Pink Floyd is the top space-rock band. Ever since the mid-'60's, their music has sampled with electronics and all manner of special effects to push the "normal" format to their outer limits (Richie Unterberger). The band has wrestled with lyrical themes and concepts of such massive scale that their music has taken on almost classical quality, in both sound and words Richie Unterberger). The history of Pink Floyd is full of unfortunate obstacles although; they were musical and cultural pioneers, in that they sounded nothing like musical groups before them. Pink Floyd started to experiment very quickly, they were stretching out songs with the wild instrumental freak-out passages incorporating feedback, electronic screeches, and unusual, eerie sounds created by loud amplification, reverb, and such tricks as sliding ball bearings up and down guitar strings (Richie Unterberger). In the mid 1960's they began to pick up following the London underground; onstage, they began to incorporate light shows to add a cool psychedelic effect like no band before them has ever done.
One of the most amazing and important parts, of Pink Floyd is when Syd Barrett started to compose pop-psychedelic masterpieces that combined unusual psychedelic arrangements with catchy melodies and incisive lyrics that viewed the world with a sense of poetic, child-like wonder (Richie Unterberger). Few bands can match Pink Floyd's success. Founded in 1965, the group at first relied heavily on guitarist Syd Barret, who handled vocals and wrote their early offbeat hits. Barrett was also one of the psychedelic era's most tragic acid casualties and he was replaced in 1968 By Gilmour, with bassist Roger Water emerging as the bands primary lyricist and force behind the band's two biggest albums (Fred Goodman). In an article that was written in the Rolling Stone magazine about Pink Floyd, a segment of the article read: "When people say they hear Pink Floyd in a group like Radio-head, I don't really see it," he says. "It must be a burden for those poor boys being referred to as the next Pink Floyd -- they deserve to be their own Radio-head.
I think we " ve always stood out in our own category", said Gilmour. Another unique feature of Pink Floyd is the way the songs are set up on the c. d. from other band's c. d. , which is normally in chronological order by the year (Richie Unterberger).
Instead of presenting songs in chronological order, Echoes moves back and forth between materials from all phases of the group's career, mixing the sometimes-unseen continuity between its different musical periods. Although the set gives Barrett the first and last word, beginning with his composition "Astronomy Domine" and ending with "Bike," both from the group's debut, The Piper at the Gates of Dawn, each track fades into the next, regardless of when it was recorded. This was a strategy that was necessary, according to Gilmour (Richie Unterberger). In the beginning of 1968, Syd Barrett, their main songwriter, guitarist, and vocalist was replaced by David Gilmour.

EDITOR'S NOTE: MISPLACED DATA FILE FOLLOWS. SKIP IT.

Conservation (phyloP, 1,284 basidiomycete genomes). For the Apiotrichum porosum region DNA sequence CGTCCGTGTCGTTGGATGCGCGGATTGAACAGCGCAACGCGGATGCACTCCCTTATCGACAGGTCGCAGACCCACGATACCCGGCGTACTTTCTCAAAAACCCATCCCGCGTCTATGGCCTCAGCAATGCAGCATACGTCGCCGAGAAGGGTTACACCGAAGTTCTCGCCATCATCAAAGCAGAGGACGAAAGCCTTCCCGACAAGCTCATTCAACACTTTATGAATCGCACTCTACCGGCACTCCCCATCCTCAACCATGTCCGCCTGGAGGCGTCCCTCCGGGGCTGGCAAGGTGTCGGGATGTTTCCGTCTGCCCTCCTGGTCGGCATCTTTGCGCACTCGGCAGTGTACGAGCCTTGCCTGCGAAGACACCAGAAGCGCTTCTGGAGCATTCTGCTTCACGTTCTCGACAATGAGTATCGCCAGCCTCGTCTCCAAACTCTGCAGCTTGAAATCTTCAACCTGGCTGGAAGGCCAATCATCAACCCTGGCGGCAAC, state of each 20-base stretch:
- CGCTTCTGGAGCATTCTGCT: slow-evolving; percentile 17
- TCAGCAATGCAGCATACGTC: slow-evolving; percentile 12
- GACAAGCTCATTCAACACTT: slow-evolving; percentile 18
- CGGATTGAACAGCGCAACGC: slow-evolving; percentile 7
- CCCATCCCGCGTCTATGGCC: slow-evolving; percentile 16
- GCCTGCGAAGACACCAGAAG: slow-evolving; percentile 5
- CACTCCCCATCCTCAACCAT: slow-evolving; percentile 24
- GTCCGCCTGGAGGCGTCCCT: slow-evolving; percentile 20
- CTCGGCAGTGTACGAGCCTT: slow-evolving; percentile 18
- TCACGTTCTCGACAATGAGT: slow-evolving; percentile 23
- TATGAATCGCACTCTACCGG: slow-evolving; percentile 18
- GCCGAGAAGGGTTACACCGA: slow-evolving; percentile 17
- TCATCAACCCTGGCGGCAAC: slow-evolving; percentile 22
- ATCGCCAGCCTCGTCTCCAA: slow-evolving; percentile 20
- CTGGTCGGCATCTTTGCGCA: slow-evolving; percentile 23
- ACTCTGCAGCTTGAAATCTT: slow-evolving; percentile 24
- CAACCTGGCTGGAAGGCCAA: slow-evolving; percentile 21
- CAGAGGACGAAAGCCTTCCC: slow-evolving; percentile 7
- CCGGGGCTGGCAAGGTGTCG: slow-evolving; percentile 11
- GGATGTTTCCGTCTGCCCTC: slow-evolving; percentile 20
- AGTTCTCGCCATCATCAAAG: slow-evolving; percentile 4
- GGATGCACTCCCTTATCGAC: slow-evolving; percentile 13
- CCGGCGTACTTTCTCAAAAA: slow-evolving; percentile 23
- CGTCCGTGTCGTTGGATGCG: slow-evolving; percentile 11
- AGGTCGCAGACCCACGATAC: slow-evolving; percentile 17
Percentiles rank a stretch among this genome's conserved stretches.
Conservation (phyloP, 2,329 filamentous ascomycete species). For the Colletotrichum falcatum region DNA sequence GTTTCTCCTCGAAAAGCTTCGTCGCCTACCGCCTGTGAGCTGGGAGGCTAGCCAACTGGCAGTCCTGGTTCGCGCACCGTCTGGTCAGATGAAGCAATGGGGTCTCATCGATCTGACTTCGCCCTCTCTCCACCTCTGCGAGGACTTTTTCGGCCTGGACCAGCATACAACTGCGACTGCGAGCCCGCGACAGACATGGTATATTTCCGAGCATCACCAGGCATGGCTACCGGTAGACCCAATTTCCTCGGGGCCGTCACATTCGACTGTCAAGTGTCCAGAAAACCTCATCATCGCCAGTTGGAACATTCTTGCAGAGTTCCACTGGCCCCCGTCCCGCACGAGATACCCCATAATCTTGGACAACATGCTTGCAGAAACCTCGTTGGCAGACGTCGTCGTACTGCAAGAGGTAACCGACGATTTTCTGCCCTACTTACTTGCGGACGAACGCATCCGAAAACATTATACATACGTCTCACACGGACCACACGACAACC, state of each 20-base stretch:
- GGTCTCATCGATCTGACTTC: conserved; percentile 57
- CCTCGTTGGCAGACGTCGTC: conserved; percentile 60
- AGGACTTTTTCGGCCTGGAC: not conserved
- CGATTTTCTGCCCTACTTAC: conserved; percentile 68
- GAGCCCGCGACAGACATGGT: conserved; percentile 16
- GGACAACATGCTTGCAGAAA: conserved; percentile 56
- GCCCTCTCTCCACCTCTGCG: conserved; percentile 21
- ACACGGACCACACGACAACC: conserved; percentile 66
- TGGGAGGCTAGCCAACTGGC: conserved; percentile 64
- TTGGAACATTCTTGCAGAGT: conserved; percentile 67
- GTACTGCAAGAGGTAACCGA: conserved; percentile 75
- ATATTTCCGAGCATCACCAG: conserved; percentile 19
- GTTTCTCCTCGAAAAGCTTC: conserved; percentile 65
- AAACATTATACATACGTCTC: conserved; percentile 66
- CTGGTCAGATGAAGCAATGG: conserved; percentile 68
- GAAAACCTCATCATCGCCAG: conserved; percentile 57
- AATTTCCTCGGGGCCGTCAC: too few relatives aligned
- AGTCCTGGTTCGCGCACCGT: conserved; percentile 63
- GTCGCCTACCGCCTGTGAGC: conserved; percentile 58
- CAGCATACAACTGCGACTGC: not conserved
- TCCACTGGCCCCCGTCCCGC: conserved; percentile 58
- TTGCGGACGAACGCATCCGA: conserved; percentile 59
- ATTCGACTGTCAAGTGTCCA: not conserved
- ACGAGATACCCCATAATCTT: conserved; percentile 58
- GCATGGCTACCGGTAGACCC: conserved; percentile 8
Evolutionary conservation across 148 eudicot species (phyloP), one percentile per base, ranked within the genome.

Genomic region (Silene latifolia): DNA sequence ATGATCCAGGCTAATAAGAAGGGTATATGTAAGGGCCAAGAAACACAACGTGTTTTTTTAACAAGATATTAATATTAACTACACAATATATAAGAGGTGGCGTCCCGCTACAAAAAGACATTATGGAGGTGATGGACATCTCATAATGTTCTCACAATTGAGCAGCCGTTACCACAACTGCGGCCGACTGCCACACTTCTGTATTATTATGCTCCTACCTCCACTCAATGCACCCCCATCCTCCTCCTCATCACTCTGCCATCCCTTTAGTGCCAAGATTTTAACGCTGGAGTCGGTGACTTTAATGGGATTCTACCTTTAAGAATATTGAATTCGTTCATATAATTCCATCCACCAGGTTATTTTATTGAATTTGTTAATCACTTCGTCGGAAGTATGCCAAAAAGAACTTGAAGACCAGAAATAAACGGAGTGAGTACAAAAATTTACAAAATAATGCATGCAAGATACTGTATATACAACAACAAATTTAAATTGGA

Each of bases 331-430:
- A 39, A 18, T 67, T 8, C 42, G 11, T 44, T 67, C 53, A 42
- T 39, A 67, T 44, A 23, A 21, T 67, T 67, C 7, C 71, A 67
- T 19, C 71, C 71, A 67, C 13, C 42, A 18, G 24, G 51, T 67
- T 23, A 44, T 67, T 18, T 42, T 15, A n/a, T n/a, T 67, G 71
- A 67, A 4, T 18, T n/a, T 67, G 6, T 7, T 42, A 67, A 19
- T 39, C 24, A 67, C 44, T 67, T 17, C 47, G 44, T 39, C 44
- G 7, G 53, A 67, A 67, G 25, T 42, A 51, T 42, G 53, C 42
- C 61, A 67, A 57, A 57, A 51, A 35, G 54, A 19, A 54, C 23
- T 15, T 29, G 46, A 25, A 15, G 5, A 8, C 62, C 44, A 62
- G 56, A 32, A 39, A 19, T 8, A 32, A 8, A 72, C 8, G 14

The press, which had, up until this time, praised Pink Floyd's and Barrett's innovative musical style, was suddenly confronted with a Pink Floyd line-up that no longer included the musician that they had considered the driving force behind the band's music. Numerous journalists believed that this signaled the demise of the group and press reports about the band diminished (Vernon Fitch). It wasn't until the Pink Floyd free concert in Hyde Park, London, and the release of the second Pink Floyd album, A Saucer ful of Secrets, in June 1968, that the press began to, once again, praise the activities of the band. It was also at this time that Pink Floyd did a second tour of the United States, in July and August 1968, which resulted in the second series of published reviews of Pink Floyd concerts by the American music press (Vernon Fitch). Pink Floyd went through After making keyboardist Richard Wright leave from the band, Water himself quit in 1985 and entered into a legal brawl with Gilmour and drummer Nick Mason over their right to re-team with Wright and tour and record under the name Pink Floyd. Although Waters lost the fight, he and his former band mates still aren't on speaking terms sixteen years later.
This is just another obstacle that the band had to over come (Fred Goodman). The press coverage of Pink Floyd during the years 1966 through 1983 is entertaining and enlightening. Because of the immense pressure and stress and obsession with detail the press had for the band's music. It was a very stressful time and constant self-questioning period for the band (Vernon Fitch). These reports give a unique insight into the band and provide a look at how Pink Floyd was perceived during its formative years. Since interviews with band members are often included in these press reports, many facets of the band can be discovered, as told by the band members themselves.
As such, it is an interesting glimpse into the life and times of Syd Barrett, Roger Waters, David Gilmour, Richard Wright, and Nick Mason (Vernon Fitch).